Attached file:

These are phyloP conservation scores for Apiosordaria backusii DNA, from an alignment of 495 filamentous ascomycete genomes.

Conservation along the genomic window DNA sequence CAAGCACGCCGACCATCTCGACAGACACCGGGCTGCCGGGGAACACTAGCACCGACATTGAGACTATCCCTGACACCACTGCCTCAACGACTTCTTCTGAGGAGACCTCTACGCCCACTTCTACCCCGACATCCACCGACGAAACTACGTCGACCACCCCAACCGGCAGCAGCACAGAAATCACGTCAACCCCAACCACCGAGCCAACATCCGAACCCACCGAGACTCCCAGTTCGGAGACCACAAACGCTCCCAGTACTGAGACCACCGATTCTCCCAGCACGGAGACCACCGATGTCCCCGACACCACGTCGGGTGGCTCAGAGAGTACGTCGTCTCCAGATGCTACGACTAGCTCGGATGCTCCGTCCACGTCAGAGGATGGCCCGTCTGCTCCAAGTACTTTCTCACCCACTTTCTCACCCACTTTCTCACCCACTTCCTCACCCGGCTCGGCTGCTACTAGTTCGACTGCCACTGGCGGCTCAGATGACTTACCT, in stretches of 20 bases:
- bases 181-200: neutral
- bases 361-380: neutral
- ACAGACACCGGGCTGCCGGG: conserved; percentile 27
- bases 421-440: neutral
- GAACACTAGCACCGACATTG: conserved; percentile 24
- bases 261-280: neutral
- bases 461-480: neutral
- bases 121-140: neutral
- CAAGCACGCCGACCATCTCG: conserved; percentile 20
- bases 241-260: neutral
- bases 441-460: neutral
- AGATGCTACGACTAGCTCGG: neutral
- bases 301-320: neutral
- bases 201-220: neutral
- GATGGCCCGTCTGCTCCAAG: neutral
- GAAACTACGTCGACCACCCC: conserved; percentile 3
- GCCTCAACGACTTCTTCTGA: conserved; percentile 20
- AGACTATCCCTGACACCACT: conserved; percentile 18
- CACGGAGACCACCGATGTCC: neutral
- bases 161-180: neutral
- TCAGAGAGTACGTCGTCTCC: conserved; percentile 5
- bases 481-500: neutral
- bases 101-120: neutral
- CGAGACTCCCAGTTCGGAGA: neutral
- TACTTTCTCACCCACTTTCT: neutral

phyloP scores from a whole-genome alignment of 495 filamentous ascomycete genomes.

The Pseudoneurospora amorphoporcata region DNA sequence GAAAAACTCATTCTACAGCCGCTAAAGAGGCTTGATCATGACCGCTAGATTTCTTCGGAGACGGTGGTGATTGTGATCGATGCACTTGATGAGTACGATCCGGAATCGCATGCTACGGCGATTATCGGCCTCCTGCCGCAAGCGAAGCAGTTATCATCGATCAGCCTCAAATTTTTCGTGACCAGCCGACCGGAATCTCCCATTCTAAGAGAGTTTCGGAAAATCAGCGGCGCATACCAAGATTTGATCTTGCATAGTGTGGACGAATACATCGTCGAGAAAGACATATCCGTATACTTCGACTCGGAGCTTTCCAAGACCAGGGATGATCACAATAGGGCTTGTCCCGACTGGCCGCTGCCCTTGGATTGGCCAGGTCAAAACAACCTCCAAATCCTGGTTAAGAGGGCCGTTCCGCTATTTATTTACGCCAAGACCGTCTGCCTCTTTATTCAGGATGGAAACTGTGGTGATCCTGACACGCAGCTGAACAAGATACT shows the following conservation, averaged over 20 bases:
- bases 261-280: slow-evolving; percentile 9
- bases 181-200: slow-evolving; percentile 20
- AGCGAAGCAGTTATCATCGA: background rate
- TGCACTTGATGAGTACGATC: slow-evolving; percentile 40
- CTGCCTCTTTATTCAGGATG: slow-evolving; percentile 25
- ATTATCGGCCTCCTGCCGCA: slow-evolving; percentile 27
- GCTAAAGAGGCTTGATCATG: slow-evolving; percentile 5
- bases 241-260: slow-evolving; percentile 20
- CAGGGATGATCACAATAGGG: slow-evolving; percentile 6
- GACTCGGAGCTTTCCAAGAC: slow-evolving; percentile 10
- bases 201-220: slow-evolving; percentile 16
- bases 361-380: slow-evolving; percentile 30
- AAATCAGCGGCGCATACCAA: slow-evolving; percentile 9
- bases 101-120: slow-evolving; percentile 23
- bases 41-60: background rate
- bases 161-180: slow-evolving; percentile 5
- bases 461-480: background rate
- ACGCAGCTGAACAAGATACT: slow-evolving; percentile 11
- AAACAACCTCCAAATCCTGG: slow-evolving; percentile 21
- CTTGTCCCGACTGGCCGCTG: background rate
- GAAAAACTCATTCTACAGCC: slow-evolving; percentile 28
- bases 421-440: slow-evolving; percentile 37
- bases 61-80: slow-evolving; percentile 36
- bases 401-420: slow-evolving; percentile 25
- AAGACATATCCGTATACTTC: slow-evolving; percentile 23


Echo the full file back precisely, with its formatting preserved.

These are phyloP conservation scores for Apiosordaria backusii DNA, from an alignment of 495 filamentous ascomycete genomes.

Conservation along the genomic window DNA sequence CAAGCACGCCGACCATCTCGACAGACACCGGGCTGCCGGGGAACACTAGCACCGACATTGAGACTATCCCTGACACCACTGCCTCAACGACTTCTTCTGAGGAGACCTCTACGCCCACTTCTACCCCGACATCCACCGACGAAACTACGTCGACCACCCCAACCGGCAGCAGCACAGAAATCACGTCAACCCCAACCACCGAGCCAACATCCGAACCCACCGAGACTCCCAGTTCGGAGACCACAAACGCTCCCAGTACTGAGACCACCGATTCTCCCAGCACGGAGACCACCGATGTCCCCGACACCACGTCGGGTGGCTCAGAGAGTACGTCGTCTCCAGATGCTACGACTAGCTCGGATGCTCCGTCCACGTCAGAGGATGGCCCGTCTGCTCCAAGTACTTTCTCACCCACTTTCTCACCCACTTTCTCACCCACTTCCTCACCCGGCTCGGCTGCTACTAGTTCGACTGCCACTGGCGGCTCAGATGACTTACCT, in stretches of 20 bases:
- bases 181-200: neutral
- bases 361-380: neutral
- ACAGACACCGGGCTGCCGGG: conserved; percentile 27
- bases 421-440: neutral
- GAACACTAGCACCGACATTG: conserved; percentile 24
- bases 261-280: neutral
- bases 461-480: neutral
- bases 121-140: neutral
- CAAGCACGCCGACCATCTCG: conserved; percentile 20
- bases 241-260: neutral
- bases 441-460: neutral
- AGATGCTACGACTAGCTCGG: neutral
- bases 301-320: neutral
- bases 201-220: neutral
- GATGGCCCGTCTGCTCCAAG: neutral
- GAAACTACGTCGACCACCCC: conserved; percentile 3
- GCCTCAACGACTTCTTCTGA: conserved; percentile 20
- AGACTATCCCTGACACCACT: conserved; percentile 18
- CACGGAGACCACCGATGTCC: neutral
- bases 161-180: neutral
- TCAGAGAGTACGTCGTCTCC: conserved; percentile 5
- bases 481-500: neutral
- bases 101-120: neutral
- CGAGACTCCCAGTTCGGAGA: neutral
- TACTTTCTCACCCACTTTCT: neutral

phyloP scores from a whole-genome alignment of 495 filamentous ascomycete genomes.

The Pseudoneurospora amorphoporcata region DNA sequence GAAAAACTCATTCTACAGCCGCTAAAGAGGCTTGATCATGACCGCTAGATTTCTTCGGAGACGGTGGTGATTGTGATCGATGCACTTGATGAGTACGATCCGGAATCGCATGCTACGGCGATTATCGGCCTCCTGCCGCAAGCGAAGCAGTTATCATCGATCAGCCTCAAATTTTTCGTGACCAGCCGACCGGAATCTCCCATTCTAAGAGAGTTTCGGAAAATCAGCGGCGCATACCAAGATTTGATCTTGCATAGTGTGGACGAATACATCGTCGAGAAAGACATATCCGTATACTTCGACTCGGAGCTTTCCAAGACCAGGGATGATCACAATAGGGCTTGTCCCGACTGGCCGCTGCCCTTGGATTGGCCAGGTCAAAACAACCTCCAAATCCTGGTTAAGAGGGCCGTTCCGCTATTTATTTACGCCAAGACCGTCTGCCTCTTTATTCAGGATGGAAACTGTGGTGATCCTGACACGCAGCTGAACAAGATACT shows the following conservation, averaged over 20 bases:
- bases 261-280: slow-evolving; percentile 9
- bases 181-200: slow-evolving; percentile 20
- AGCGAAGCAGTTATCATCGA: background rate
- TGCACTTGATGAGTACGATC: slow-evolving; percentile 40
- CTGCCTCTTTATTCAGGATG: slow-evolving; percentile 25
- ATTATCGGCCTCCTGCCGCA: slow-evolving; percentile 27
- GCTAAAGAGGCTTGATCATG: slow-evolving; percentile 5
- bases 241-260: slow-evolving; percentile 20
- CAGGGATGATCACAATAGGG: slow-evolving; percentile 6
- GACTCGGAGCTTTCCAAGAC: slow-evolving; percentile 10
- bases 201-220: slow-evolving; percentile 16
- bases 361-380: slow-evolving; percentile 30
- AAATCAGCGGCGCATACCAA: slow-evolving; percentile 9
- bases 101-120: slow-evolving; percentile 23
- bases 41-60: background rate
- bases 161-180: slow-evolving; percentile 5
- bases 461-480: background rate
- ACGCAGCTGAACAAGATACT: slow-evolving; percentile 11
- AAACAACCTCCAAATCCTGG: slow-evolving; percentile 21
- CTTGTCCCGACTGGCCGCTG: background rate
- GAAAAACTCATTCTACAGCC: slow-evolving; percentile 28
- bases 421-440: slow-evolving; percentile 37
- bases 61-80: slow-evolving; percentile 36
- bases 401-420: slow-evolving; percentile 25
- AAGACATATCCGTATACTTC: slow-evolving; percentile 23